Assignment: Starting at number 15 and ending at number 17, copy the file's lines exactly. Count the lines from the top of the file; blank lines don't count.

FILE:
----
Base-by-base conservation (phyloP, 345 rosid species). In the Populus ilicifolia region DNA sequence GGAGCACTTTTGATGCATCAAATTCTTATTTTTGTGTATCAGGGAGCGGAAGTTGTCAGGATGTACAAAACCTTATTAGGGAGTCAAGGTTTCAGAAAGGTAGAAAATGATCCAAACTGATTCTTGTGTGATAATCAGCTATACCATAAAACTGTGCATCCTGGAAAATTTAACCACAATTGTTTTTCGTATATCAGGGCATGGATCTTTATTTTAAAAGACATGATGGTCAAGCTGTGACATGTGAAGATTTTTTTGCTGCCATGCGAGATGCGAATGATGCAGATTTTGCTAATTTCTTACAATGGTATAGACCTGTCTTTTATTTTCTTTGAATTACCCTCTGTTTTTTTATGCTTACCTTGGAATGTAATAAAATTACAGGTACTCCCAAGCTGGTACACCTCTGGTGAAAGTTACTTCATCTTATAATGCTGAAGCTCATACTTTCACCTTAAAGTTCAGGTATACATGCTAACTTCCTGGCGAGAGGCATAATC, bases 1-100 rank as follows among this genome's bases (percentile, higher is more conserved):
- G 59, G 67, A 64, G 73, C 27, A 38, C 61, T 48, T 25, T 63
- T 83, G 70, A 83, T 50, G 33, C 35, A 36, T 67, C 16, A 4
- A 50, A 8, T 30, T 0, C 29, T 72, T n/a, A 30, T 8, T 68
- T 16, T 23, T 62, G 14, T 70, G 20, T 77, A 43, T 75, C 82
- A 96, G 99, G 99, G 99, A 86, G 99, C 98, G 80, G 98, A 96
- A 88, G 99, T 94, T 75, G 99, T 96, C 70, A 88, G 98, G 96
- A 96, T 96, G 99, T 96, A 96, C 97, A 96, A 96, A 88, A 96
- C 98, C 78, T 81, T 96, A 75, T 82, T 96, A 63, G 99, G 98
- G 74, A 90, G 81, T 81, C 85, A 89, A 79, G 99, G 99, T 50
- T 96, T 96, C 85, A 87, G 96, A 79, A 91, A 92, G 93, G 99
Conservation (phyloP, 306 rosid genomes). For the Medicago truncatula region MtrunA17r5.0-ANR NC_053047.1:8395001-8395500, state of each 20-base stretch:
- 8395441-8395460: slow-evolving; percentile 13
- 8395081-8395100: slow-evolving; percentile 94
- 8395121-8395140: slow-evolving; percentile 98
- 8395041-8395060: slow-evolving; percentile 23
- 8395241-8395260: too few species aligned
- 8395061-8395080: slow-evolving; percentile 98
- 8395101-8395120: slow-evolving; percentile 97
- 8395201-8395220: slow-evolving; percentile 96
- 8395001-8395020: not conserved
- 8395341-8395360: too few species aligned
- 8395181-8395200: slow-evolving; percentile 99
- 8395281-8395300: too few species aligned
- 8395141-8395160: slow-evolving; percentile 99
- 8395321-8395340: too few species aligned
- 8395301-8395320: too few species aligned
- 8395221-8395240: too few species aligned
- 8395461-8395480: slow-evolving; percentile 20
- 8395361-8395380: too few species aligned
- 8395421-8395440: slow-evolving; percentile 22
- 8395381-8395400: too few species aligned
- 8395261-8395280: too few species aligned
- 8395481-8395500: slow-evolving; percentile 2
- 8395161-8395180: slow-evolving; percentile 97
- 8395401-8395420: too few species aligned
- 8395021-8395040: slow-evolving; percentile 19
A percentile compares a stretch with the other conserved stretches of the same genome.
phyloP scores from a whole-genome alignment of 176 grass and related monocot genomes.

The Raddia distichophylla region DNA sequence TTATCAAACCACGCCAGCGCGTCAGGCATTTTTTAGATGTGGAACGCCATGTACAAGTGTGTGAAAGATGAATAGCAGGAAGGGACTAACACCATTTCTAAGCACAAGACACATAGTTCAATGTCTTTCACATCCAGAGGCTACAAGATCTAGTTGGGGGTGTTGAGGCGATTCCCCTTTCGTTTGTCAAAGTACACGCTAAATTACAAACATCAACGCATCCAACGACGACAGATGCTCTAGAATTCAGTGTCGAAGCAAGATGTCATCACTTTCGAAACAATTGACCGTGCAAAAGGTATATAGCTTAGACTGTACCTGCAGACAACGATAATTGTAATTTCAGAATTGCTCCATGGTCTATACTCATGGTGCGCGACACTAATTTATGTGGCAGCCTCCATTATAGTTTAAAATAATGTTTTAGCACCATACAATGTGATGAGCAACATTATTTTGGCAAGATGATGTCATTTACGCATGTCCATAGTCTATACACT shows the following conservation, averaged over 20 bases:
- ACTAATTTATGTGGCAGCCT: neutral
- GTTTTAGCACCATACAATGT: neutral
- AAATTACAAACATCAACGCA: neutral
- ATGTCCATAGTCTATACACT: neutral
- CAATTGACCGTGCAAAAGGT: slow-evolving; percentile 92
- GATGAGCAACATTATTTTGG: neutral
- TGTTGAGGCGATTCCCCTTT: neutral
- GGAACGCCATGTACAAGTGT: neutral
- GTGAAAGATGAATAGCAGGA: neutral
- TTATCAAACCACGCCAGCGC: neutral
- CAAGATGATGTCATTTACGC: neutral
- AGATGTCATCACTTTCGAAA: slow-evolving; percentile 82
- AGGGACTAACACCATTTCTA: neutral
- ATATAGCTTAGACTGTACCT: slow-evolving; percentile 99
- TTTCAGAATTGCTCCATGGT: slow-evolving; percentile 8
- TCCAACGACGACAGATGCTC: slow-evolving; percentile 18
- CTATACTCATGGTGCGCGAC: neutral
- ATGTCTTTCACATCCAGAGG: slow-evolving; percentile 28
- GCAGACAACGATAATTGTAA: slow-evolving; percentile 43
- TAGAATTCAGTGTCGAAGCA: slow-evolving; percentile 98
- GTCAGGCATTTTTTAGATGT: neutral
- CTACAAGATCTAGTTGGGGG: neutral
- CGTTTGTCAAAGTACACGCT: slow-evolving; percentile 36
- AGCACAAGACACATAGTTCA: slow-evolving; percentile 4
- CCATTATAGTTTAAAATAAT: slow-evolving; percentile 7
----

- 8395121-8395140: slow-evolving; percentile 98
- 8395041-8395060: slow-evolving; percentile 23
- 8395241-8395260: too few species aligned